DO NOT paint interior walls dark colors. Dark interior walls have become a trend—decorators will tell you that they can make rooms feel cozy and ­elegant. But many home buyers do not think “cozy and elegant” when they walk into a dark-walled room—they think “small and unwelcoming.” Light-colored walls might not be trendy, but they make spaces feel larger and friendlier, which buyers value more than ­stylishness.

If you do paint walls dark colors, repaint them before putting the property on the market. You might have to apply primer before repainting to cover the dark color with a light one.

Similar: Avoid garish and unusual wall colors. Neon pink or lime green, for example, will be offputting for many potential buyers.

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DO NOT attempt do-it-yourself home repairs if the result will look like ­do-it-yourself repairs. Home owners who have the skills to do basic home repairs can save themselves thousands of dollars over the years. But when home buyers (or the home inspectors they hire) see evidence of do-it-yourself work, they often start to worry about what else the home owner might have done on his/her own that isn’t so evident—such as electrical and ­plumbing work or foundation work—and whether this work was done properly. Potential buyers feel much more confident when it appears that a home has been professionally maintained.

Before you tackle a do-it-yourself ­project, consider not just whether you can do it, but whether you can make the finished job look like professional work. It might be worth paying a paint or drywall pro to expertly close up the wall or ceiling you had to open up, for example.

When you are about to sell, point out your do-it-yourself projects to your real estate agent and ask whether there is anything that should be done to make the work look more professional.

DO NOT texture interior walls and ceilings. Drywall compound can add texture to interior walls and ceilings, resulting in a stucco look. This textured look goes in and out of style and might not be in vogue when you sell.

DO NOT install a chain-link fence in your front yard. These look low-end and unwelcoming, giving potential buyers a negative first impression of your home. If you must have a fence, it’s worth paying extra for wood (or if you don’t want to deal with the ongoing upkeep that wood requires, perhaps a composite or vinyl fence designed to look like wood). These can cost twice as much as chain link, but they will not reduce the value of the home—a nice wood picket fence could even increase the value.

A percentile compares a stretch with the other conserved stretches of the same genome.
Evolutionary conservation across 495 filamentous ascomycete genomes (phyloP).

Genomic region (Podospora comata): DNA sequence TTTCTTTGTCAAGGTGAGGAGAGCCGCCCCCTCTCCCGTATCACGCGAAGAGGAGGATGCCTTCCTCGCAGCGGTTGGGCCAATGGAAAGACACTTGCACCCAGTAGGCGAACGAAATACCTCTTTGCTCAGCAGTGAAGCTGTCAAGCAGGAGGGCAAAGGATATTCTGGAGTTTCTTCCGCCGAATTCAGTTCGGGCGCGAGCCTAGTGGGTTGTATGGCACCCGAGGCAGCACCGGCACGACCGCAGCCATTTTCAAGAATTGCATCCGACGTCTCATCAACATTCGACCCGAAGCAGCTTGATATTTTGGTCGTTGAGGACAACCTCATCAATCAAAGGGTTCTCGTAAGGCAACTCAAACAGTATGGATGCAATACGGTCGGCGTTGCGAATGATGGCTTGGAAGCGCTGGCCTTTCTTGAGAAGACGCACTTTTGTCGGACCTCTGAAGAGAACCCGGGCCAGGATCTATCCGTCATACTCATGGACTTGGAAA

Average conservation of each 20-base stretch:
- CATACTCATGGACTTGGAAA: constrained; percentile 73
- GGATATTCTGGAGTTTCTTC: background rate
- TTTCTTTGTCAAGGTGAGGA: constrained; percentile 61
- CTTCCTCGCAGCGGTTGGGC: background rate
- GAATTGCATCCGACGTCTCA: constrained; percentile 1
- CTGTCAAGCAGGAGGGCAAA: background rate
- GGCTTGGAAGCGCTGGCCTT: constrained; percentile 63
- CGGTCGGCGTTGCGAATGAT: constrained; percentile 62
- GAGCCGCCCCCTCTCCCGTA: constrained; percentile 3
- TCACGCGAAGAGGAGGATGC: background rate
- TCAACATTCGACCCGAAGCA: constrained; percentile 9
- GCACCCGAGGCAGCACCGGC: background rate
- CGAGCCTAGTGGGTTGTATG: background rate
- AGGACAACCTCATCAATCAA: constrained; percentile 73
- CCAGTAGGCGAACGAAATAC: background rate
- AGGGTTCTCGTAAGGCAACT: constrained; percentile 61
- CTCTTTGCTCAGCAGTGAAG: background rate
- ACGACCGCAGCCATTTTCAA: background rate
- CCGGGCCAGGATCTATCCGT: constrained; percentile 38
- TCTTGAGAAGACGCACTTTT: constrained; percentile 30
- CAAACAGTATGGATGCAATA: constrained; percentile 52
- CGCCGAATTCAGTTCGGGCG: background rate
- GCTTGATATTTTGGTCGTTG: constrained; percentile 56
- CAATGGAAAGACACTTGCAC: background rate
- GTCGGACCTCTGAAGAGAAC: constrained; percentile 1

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Exceptions: A chain-link fence is unlikely to detract from the value of your home if most of the homes in your neighborhood have one…if it is in the backyard and not easily seen from the road…or if it is hidden by tall, attractive hedges.

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Source: Scott ­McGillivray, host of the HGTV series Income Property. He is a real estate investor and contractor in Toronto, Ontario, Canada, and Fort ­Myers, Florida, and author of How to Add Value to Your Home. ScottMcGillivray.com

  • Lou FA

    Maybe I’m a bit pollyanna but if a buyer wants a “perfect” home, s/he should buy a new home. Selling a home in good repair is paramount. If I have a wall painted in a dark color, the right buyer will see beyond that one wall and know that the home is either what they want or not. It’s a seller’s market here, so I don’t think people will be daunted by a few customized touches.

  • DixieAngel_76

    Vinyl fences are JUNK. The ones in the desert city where I live start crumbling from the hot summers and freezing winters within a few years, same with wood. It rots. I would only pay for chain link, cinder block or stone.

    • James Van Damme

      Just not in the front yard. Unless you’re going for the prison grounds look.